Magma & The Utopia Strong – Band On The Wall, Manchester – 19th June 2022
A two-night stand in London and now Manchester gets a visitation from what Kavus Torabi, at the end of The Utopia Strong set called “the greatest band in the world!” In fact, be aware that Kavus has done a small piece for us on why he loves Magma which is currently in the publishing queue.
And sharing the stage with Magma, The Utopia Strong (and Steve Davis in particular who’s notorious for his Magma obsessive) were in a a win-win situation. Their own forty minute warm up set had been rapturously received. Perhaps the chance to let go after watching respectfully and maybe even in some awe. Kavus could barely be heard above the ovation as he tried to plug their return to the area at The Carlton Club in Chorlton (great set there last November). That was forty minutes after they first walked on, Steve first, taking a seat, donning his glasses and then setting to work on what looked like a telephone engineer’s nightmare (or what some might call a snake’s wedding) while Kavus worked up a drone on the harmonium.
Shrouded in deep red and purple light and a fair helping of smoke, the journey took in a series of passages based around the ‘what would happen if I do this!?’ philosophy. Each of the trio watching the other before picking up something to add to the mix- pink paisley guitar and a screwdriver? that’ll do. It might be an ebow led soaring flight of fancy or some vocal drones that present a new pathway or something more melodic from one o fMichael York’s more standard instruments.
There are a couple of noticable and knowing nods as they hit a sweet spot, which is particularly the case in a frenetic finale with York’s pipes carrying a tune, the guitar held aloft 9which always gets a response) and even Steve nodding – hopefully in approval -as he recognises they’re in the zone. He stands up, puffs out his cheeks ( I think we all know what he means) and the band departs.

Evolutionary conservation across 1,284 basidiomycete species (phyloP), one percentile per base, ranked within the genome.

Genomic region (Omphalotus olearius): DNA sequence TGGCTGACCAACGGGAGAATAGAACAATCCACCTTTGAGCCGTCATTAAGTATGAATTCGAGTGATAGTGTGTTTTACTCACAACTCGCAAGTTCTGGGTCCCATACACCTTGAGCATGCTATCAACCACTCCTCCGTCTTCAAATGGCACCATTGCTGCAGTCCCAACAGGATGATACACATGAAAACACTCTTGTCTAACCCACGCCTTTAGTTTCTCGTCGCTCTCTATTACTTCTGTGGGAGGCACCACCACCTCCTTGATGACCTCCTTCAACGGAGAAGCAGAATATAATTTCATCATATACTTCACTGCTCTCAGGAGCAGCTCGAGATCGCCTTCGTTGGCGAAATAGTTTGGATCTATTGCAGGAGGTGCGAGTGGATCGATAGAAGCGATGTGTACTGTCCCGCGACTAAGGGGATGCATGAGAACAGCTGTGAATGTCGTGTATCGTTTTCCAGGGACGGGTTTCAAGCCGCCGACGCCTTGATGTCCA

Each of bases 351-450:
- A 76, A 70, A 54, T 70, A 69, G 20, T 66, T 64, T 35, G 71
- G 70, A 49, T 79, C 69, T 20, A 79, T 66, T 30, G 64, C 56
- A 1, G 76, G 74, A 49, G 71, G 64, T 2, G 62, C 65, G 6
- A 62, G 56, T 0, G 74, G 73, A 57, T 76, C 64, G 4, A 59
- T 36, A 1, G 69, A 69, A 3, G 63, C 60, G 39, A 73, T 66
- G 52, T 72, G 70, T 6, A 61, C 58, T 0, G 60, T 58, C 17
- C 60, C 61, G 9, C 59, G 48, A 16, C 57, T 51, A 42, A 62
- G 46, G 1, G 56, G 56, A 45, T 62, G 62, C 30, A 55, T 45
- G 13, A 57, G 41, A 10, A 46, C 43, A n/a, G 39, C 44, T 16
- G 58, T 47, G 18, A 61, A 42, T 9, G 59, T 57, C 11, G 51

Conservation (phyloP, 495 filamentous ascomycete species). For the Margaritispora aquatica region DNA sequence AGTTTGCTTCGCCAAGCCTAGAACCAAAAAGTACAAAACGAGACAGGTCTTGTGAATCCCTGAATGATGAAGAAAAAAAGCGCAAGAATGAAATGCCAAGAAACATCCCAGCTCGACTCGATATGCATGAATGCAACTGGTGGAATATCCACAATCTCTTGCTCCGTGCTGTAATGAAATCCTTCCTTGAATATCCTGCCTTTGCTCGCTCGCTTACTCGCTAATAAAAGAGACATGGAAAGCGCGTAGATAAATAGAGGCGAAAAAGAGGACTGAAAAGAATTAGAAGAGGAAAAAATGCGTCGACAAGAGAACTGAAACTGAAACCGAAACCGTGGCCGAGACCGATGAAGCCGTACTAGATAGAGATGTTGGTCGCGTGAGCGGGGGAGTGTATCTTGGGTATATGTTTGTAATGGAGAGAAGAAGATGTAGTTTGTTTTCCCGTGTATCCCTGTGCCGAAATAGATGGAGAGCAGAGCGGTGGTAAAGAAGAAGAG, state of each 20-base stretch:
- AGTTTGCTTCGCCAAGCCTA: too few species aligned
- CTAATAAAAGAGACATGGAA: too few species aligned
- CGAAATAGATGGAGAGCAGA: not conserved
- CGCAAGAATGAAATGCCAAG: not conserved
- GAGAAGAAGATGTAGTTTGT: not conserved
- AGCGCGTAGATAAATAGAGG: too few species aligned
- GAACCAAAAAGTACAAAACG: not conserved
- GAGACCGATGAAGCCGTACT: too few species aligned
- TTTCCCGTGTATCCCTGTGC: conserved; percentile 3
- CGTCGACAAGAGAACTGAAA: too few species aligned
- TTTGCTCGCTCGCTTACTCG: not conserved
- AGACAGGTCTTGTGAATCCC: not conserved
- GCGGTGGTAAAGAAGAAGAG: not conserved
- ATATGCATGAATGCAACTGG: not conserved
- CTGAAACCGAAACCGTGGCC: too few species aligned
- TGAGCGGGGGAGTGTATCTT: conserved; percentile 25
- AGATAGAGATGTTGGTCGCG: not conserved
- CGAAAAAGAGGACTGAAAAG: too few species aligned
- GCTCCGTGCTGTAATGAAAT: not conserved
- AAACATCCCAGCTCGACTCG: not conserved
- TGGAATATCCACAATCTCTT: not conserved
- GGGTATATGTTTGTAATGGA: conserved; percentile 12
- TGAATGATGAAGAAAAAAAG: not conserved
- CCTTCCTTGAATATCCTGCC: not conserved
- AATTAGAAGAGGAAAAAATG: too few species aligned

The new album, International Treasure is just the tip of the iceberg. You don’t go along toa The Utopia Strong gig to hear them play it like it is on the record, which is the beauty of what they do. Tonight we struck a little bit of gold
The eleven piece Magma might have struggled to fit on the old Band on The Wall stage, never mind the dressing rooms. However, the new look, revamped venue (our first visit since it reopened) is expanded considerably so they do it with ease.Always a bit of an iconic space, it now provides ample stage space for thoseeleven musicians (although showhorning the TUS equipemnt in front was a bit tight) and their instruments to fit comfortably and at a height for all the audience to see. A position at the mixing desk now not only gives the best sound but also a pretty decent view.
So for anyone whose unsure of what planet we’re arrievd from when we talk of Zeuhl, think jazzy prog as the most basic of a core and then anything goes. There may have been many who’ve followed the iconic French band for decades, but aside from a general awareness, we’re strangers amongst them. Perhaps that’s a good thing as the chance to finally watch Magam do what they do (and have been doing) in league with The Utopia Strong provides an evening not to forget.
With figurehead Christian Vander at the drum kit, venturing forward for a vocal part at the latter ened of the set, there’s plenty to zone into: the twisting vocalisms of the lead parts or the troupe of backing vocalists, the pair of keyboards stage right and left either duelling or complementing, or the flurry of notes and impressive finger reaches coming from the bass.
They may have played a new one to open up – something about being on the next album – I may have misheard butt the focus again seems to see Magma similarly committed to the rule of ‘no boundaries’. Unlike TUS, there are some breaks between the flow of music; ‘songs’ they may even be with strangely exotic titles. Not many granted as the music ebbs and flows and and swoops and challenges and changes direction often enough that there’s no time to get bogged down.
Not that we’d dare disagree with Kavus, but let’s be diplomatic in saying we understand why he says Magma are the best band in the world. Maybe the best band at being Magma? They are legends and we can thankfully say the box was ticked.
Categories: Live Reviews